'If nobody speaks out about transgender athletes, women like me are screwed'

Amelia Strickler - British shot put champion criticises plans to allow trans women to compete in female category - Getty Images/Alex Pantling
Amelia Strickler - British shot put champion criticises plans to allow trans women to compete in female category - Getty Images/Alex Pantling

A British shot put champion has heavily criticised leaked plans to allow transgender women to compete in the female category in international track and field, saying it could lead to a "free-for-all" which would "screw" biological women like her.

Amelia Strickler, who has twice won the British national title and is targeting Paris 2024, added that the "overwhelming majority" of her fellow athletes thought the same but were "afraid to speak out" for fear of losing sponsors or becoming a target for social media abuse.

Strickler, 28, was reacting to Telegraph Sport’s revelation this week that World Athletics has secretly consulted its member federations over a proposed rule change that would stop short of an outright ban.

Documents seen by Telegraph Sport show the governing body's "preferred option" would instead halve the maximum permitted plasma testosterone for trans women to 2.5 nanomoles (nM/l) per litre and double the period they must remain below that threshold before being allowed to compete to two years. A final decision is expected in March.

Strickler insists that no amount of hormone suppression treatment can cancel out the retained advantages of male puberty, particularly in a power-based sport such as the shot put.

'If this happens, I wouldn't be surprised if lots of records fall'

"It’s all well and good that they [World Athletics] are putting restrictions in on the testosterone levels, and extending the number of years to qualify and so on… but none of that matters," said the Ohio-born athlete. "They’d still be miles ahead.

"I mean, the women’s shot is half the weight [of the men’s]. Apart from all the strength they’ve gained over the years, there is the height advantage, the wingspan, all the things hormones can’t replace… hip angles, lung capacity etc. Training would be easier for them. That’s just a fact.

"If this happens I wouldn’t be surprised if we saw a lot of world records fall to trans athletes."

Amelia Strickler - British shot put champion criticises plans to allow trans women to compete in female category - Getty Images/Cameron Spencer
Amelia Strickler - British shot put champion criticises plans to allow trans women to compete in female category - Getty Images/Cameron Spencer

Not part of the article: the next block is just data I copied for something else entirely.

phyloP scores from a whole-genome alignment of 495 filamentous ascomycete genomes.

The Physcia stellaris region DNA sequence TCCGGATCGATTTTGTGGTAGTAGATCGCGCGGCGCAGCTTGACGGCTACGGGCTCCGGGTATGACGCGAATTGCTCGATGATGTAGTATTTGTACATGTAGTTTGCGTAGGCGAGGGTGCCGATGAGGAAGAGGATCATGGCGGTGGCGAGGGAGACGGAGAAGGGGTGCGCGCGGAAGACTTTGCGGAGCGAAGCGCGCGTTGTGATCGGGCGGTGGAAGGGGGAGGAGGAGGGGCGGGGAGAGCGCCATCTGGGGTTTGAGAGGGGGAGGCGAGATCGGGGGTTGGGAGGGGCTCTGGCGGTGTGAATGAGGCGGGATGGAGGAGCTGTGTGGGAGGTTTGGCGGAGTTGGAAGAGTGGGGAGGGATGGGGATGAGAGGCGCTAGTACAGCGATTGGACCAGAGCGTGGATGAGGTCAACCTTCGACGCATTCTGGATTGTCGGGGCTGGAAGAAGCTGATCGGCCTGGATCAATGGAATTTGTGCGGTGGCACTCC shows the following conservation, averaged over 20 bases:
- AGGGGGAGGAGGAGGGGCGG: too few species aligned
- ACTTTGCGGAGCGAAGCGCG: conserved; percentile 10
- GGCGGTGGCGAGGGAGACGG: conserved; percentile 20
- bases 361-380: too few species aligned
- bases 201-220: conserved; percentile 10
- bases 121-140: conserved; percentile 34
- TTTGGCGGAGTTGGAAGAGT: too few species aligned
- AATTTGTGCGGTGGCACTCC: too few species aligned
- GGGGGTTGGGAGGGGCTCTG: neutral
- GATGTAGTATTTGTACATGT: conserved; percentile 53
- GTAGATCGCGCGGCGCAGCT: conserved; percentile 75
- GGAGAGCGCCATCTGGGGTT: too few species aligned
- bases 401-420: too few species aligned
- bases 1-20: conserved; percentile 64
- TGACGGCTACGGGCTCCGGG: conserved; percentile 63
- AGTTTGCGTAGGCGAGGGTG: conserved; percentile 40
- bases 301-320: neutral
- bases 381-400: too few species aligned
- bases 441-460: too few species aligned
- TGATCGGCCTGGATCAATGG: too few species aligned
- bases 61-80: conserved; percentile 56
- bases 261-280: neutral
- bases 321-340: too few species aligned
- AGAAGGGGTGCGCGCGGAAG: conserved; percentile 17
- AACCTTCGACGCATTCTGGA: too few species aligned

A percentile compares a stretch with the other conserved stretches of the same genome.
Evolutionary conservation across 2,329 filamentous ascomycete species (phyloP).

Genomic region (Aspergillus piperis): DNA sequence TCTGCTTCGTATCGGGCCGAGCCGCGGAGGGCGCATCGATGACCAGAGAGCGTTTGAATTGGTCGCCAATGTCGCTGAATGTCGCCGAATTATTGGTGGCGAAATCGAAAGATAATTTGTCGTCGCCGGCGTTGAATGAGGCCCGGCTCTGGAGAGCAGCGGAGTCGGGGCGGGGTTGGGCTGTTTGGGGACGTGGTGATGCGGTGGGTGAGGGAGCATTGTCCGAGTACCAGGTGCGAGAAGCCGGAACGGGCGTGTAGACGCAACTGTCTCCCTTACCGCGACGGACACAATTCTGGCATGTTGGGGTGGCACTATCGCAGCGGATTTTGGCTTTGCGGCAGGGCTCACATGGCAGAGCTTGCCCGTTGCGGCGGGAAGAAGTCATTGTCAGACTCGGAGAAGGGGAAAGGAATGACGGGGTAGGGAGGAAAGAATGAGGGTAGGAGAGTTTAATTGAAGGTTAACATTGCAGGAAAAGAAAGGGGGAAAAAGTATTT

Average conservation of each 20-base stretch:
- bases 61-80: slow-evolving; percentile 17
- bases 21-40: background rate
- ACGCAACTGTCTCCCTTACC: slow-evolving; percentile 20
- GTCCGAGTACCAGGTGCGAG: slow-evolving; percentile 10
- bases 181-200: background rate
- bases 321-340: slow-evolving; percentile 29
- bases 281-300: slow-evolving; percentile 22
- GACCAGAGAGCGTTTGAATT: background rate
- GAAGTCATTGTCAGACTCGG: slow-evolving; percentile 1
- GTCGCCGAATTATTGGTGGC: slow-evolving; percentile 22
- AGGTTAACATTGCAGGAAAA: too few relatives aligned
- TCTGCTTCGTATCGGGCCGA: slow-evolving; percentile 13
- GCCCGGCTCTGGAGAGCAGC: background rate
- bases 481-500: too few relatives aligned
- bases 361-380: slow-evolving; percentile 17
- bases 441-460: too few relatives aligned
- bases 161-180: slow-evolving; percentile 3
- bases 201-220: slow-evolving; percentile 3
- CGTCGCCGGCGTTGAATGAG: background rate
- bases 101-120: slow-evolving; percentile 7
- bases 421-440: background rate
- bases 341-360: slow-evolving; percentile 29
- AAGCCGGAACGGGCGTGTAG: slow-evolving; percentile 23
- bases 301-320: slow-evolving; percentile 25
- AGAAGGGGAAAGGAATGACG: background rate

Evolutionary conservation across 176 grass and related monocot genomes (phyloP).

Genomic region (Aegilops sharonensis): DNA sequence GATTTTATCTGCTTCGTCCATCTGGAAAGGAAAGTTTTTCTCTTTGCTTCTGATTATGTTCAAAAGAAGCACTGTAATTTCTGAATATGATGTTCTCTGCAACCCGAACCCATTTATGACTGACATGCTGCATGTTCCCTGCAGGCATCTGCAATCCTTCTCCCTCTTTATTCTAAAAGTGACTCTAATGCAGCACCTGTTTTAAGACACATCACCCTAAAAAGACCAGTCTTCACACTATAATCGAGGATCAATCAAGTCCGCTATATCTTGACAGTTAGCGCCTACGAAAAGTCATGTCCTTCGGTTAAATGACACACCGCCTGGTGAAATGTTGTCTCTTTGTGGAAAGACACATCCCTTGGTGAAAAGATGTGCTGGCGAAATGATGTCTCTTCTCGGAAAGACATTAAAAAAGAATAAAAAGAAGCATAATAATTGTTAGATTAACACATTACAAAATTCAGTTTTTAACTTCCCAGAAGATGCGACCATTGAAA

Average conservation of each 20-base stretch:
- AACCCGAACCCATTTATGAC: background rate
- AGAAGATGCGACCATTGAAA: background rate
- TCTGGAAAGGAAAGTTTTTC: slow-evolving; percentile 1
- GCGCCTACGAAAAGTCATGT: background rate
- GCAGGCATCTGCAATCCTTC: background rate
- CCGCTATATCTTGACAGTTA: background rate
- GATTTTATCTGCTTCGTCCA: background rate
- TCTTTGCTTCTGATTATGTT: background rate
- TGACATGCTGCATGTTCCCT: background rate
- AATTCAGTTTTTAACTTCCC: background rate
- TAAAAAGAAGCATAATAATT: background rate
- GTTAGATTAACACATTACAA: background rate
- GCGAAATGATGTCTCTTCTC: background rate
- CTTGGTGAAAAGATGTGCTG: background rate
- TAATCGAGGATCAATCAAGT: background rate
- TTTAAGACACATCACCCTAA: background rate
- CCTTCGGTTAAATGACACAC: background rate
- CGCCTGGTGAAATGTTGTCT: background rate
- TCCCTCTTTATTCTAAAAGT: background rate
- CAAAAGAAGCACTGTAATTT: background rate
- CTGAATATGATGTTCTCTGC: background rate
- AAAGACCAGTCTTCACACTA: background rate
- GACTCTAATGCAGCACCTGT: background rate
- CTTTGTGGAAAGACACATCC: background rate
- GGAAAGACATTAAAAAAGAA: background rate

Strickler added: "I am genuinely worried. This is my career. If it comes into effect in March, then by March 2025 that could be me retiring."

Those in favour of allowing trans women to compete in women’s sport argue that the number of those trying to do so is paltry, and even fewer make it to the elite level. But Strickler said she feared the new guidelines could "open the floodgates".

"I really think it could," she said. "Basically all governing bodies right now are under pressure to issue guidelines. We've basically been waiting for it. The fact that World Athletics, one of the biggest, has not [put] its foot down, I think it is really, really upsetting. I think these rules really could open the floodgates.

"There will be a lot, I think, who say ‘Well, I've waited. I'm ready to compete. What do I have to do?’ And you know, women will be out of a job. Even if there are only a handful, do you put the feelings of a few above an entire sex?"

Lord Coe, World Athletics president, said last autumn that his organisation would "follow the science" in framing new guidelines. But Strickler said that trans women competing in women's events was a "joke" within the sport.

'It's almost like it's a taboo subject on the circuit'

"I haven’t come across anyone who is like 'Oh, it will be fine.' Even the guys are like 'Yeah, you’re screwed'. There are jokes made [in training] like 'Oh yeah, I feel like being a woman today.'"

Some of Strickler's fellow GB athletes such as Emily Diamond and Ellie Baker have expressed concerns in the past, but Strickler thinks most are worried about putting their heads above the parapet.

"I think people are afraid because they’ve got contracts, or central funding," she said. "I’ve certainly tried to get them to talk. It’s almost like a taboo subject on the circuit, even though everyone is privately like 'It's ridiculous'.

"But I’m not on funding. And I don't have any sponsors that I'm contracted to. So I'm not fussed. If I get social media backlash I don't really care. If no one says anything, we're all screwed."

Strickler added: "I've got no problem with trans women competing in a different category. Sport should be for everyone. This is about protecting women at the end of the day. I hope more of us band together to prevent this because it’s going to be the end."